This was best evidenced in the Syrian conflict, where Russian forces used the Krasukha-4 vehicle-mounted EW system to jam small US surveillance drones, rendering them ‘blind and deaf’.
“There is nothing surprising that in the current circumstances, EW is emerging as a priority and a focus for development.”
McDermott said of Russia’s recent military development: “There is nothing surprising that in the current circumstances, EW – as a relatively inexpensive and easily implemented means to disrupt the functioning of an enemy’s radar and other systems and to defend one’s own similar systems from interference – is emerging as a priority and a focus for development.”
China is also developing its EW capabilities and has released a doctrine promoting the use of electromagnetic spectrum weapons to suppress or deceive enemy equipment, according to the US DoD.
“People’s Liberation Army (PLA) EW units routinely conduct jamming and anti-jamming operations against multiple communication and radar systems and GPS satellite systems in force-on-force exercises,” the DoD said in its 2018 annual report to Congress on China’s military development.
“These not only test operational units’ understanding of EW weapons, equipment, and performance, but also help improve confidence in their ability to operate effectively in a complex electromagnetic environment.”
Seeking cyber assistance from industry
With regard to collaborating with industry, Rivas says: “The army works with all industry partners to provide a capability that meets emerging army requirements. Partnerships with industry are key to developing the technologies needed to defend our networks, data, and systems vital to delivering cutting-edge technologies to the force.”
One of the key partners on the R4 contract is Northrop Grumman. The US-based company is competing for orders spanning all EW areas, including research and technology development, integration support, laboratory demonstrations, integrated systems development, performance verification, logistics, technical support services, and cybersecurity.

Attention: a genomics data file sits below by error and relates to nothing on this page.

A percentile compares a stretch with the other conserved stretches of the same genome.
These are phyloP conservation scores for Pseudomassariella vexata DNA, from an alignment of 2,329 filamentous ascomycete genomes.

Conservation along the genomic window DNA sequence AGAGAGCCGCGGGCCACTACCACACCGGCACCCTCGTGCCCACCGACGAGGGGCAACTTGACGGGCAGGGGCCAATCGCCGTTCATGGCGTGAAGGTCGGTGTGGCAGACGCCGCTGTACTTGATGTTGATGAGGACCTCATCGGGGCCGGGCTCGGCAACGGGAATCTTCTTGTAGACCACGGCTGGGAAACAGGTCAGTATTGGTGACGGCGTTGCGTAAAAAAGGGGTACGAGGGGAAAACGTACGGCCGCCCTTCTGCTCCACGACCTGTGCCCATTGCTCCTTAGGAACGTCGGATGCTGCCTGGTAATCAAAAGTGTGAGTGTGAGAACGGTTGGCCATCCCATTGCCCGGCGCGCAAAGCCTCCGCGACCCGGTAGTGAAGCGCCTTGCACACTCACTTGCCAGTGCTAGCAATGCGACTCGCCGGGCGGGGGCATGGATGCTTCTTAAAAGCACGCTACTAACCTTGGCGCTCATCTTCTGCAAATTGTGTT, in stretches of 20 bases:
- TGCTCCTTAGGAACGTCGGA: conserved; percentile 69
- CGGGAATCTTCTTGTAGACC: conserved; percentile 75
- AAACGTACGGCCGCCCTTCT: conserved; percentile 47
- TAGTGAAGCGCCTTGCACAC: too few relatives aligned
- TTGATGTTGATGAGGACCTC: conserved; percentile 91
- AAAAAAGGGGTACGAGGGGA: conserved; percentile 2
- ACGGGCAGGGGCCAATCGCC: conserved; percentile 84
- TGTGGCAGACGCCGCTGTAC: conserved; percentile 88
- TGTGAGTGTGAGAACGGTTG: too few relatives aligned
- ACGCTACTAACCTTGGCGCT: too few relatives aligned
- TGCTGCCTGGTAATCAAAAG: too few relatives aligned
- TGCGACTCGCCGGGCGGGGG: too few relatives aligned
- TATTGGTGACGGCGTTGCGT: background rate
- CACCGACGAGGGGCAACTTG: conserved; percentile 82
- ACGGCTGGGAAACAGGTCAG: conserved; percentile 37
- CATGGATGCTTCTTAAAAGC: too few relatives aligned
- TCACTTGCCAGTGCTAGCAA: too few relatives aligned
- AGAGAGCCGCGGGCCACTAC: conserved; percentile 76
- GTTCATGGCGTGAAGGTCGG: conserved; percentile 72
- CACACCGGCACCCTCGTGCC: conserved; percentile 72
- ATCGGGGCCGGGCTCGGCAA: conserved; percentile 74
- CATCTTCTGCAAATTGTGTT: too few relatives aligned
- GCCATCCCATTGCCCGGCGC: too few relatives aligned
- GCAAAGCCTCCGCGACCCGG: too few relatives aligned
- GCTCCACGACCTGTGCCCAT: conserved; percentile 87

Northrop Grumman Mission Systems vice-president for cyber and intelligence mission solutions Ginger Wierzbanowski said: “Our work on R4 will help ensure our army forces can rapidly identify, develop and leverage the full range of CEMA effects necessary to deter, deny and prevail on the battlefield.”
“GDMS will lead a US-wide team of cyber specialist companies to help boost cybersecurity through the integration of multiple technologies.”
Another partner is General Dynamics Mission Systems (GDMS), which secured a spot on the R4 contract in March 2019. GDMS will work with the US Army to support EW modernisation efforts.
“The army must sustain its spectrum and cyberspace superiority to enable overmatch in every domain,” said General Dynamics Mission Systems vice-president and general manager Bill Patterson. “General Dynamics is making major investments to leverage our entire portfolio of electronic warfare and cyber capabilities to deliver the advantages needed by our Army customers in cyberspace.”
Specifically, GDMS will lead a US-wide team of cyber specialist companies to help boost cybersecurity through the integration of multiple technologies.
It remains to be seen which other companies will be contracted in to support the US’s new EW capabilities, but with plenty of work to be done within such a large ten-year contract on the table, many of the major defence firms and smaller tech firms will be eyeing potential EW support opportunities in the near future.